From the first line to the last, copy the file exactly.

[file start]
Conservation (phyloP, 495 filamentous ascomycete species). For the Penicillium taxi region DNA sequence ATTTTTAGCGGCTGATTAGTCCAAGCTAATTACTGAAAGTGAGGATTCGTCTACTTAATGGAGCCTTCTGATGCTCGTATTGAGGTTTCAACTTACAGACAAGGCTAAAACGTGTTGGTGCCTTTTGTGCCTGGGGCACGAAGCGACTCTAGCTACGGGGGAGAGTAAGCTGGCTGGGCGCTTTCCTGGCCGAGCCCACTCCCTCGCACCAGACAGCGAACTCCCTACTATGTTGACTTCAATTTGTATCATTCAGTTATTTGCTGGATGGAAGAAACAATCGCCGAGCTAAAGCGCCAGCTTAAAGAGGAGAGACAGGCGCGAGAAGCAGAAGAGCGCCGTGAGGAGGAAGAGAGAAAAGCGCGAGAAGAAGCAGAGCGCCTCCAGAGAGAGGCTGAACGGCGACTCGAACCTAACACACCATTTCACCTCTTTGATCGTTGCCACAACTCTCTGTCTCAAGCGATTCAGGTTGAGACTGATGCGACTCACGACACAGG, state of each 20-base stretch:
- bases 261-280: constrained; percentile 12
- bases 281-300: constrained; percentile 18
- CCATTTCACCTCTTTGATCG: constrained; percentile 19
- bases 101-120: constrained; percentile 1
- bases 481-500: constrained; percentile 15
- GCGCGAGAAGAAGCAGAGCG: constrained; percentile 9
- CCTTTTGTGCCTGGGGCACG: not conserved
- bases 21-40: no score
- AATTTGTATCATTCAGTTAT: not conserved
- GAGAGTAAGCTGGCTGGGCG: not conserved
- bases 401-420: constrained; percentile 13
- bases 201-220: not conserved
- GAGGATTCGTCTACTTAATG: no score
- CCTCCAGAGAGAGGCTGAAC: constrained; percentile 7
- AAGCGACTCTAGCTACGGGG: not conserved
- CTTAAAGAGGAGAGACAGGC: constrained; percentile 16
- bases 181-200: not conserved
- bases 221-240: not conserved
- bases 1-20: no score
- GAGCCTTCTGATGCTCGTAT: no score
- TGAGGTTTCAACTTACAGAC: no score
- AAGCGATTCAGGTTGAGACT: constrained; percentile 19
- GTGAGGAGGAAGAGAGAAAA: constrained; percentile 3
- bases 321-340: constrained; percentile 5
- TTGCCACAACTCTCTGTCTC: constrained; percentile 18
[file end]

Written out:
Conservation (phyloP, 495 filamentous ascomycete species). For the Penicillium taxi region DNA sequence ATTTTTAGCGGCTGATTAGTCCAAGCTAATTACTGAAAGTGAGGATTCGTCTACTTAATGGAGCCTTCTGATGCTCGTATTGAGGTTTCAACTTACAGACAAGGCTAAAACGTGTTGGTGCCTTTTGTGCCTGGGGCACGAAGCGACTCTAGCTACGGGGGAGAGTAAGCTGGCTGGGCGCTTTCCTGGCCGAGCCCACTCCCTCGCACCAGACAGCGAACTCCCTACTATGTTGACTTCAATTTGTATCATTCAGTTATTTGCTGGATGGAAGAAACAATCGCCGAGCTAAAGCGCCAGCTTAAAGAGGAGAGACAGGCGCGAGAAGCAGAAGAGCGCCGTGAGGAGGAAGAGAGAAAAGCGCGAGAAGAAGCAGAGCGCCTCCAGAGAGAGGCTGAACGGCGACTCGAACCTAACACACCATTTCACCTCTTTGATCGTTGCCACAACTCTCTGTCTCAAGCGATTCAGGTTGAGACTGATGCGACTCACGACACAGG, state of each 20-base stretch:
- bases 261-280: constrained; percentile 12
- bases 281-300: constrained; percentile 18
- CCATTTCACCTCTTTGATCG: constrained; percentile 19
- bases 101-120: constrained; percentile 1
- bases 481-500: constrained; percentile 15
- GCGCGAGAAGAAGCAGAGCG: constrained; percentile 9
- CCTTTTGTGCCTGGGGCACG: not conserved
- bases 21-40: no score
- AATTTGTATCATTCAGTTAT: not conserved
- GAGAGTAAGCTGGCTGGGCG: not conserved
- bases 401-420: constrained; percentile 13
- bases 201-220: not conserved
- GAGGATTCGTCTACTTAATG: no score
- CCTCCAGAGAGAGGCTGAAC: constrained; percentile 7
- AAGCGACTCTAGCTACGGGG: not conserved
- CTTAAAGAGGAGAGACAGGC: constrained; percentile 16
- bases 181-200: not conserved
- bases 221-240: not conserved
- bases 1-20: no score
- GAGCCTTCTGATGCTCGTAT: no score
- TGAGGTTTCAACTTACAGAC: no score
- AAGCGATTCAGGTTGAGACT: constrained; percentile 19
- GTGAGGAGGAAGAGAGAAAA: constrained; percentile 3
- bases 321-340: constrained; percentile 5
- TTGCCACAACTCTCTGTCTC: constrained; percentile 18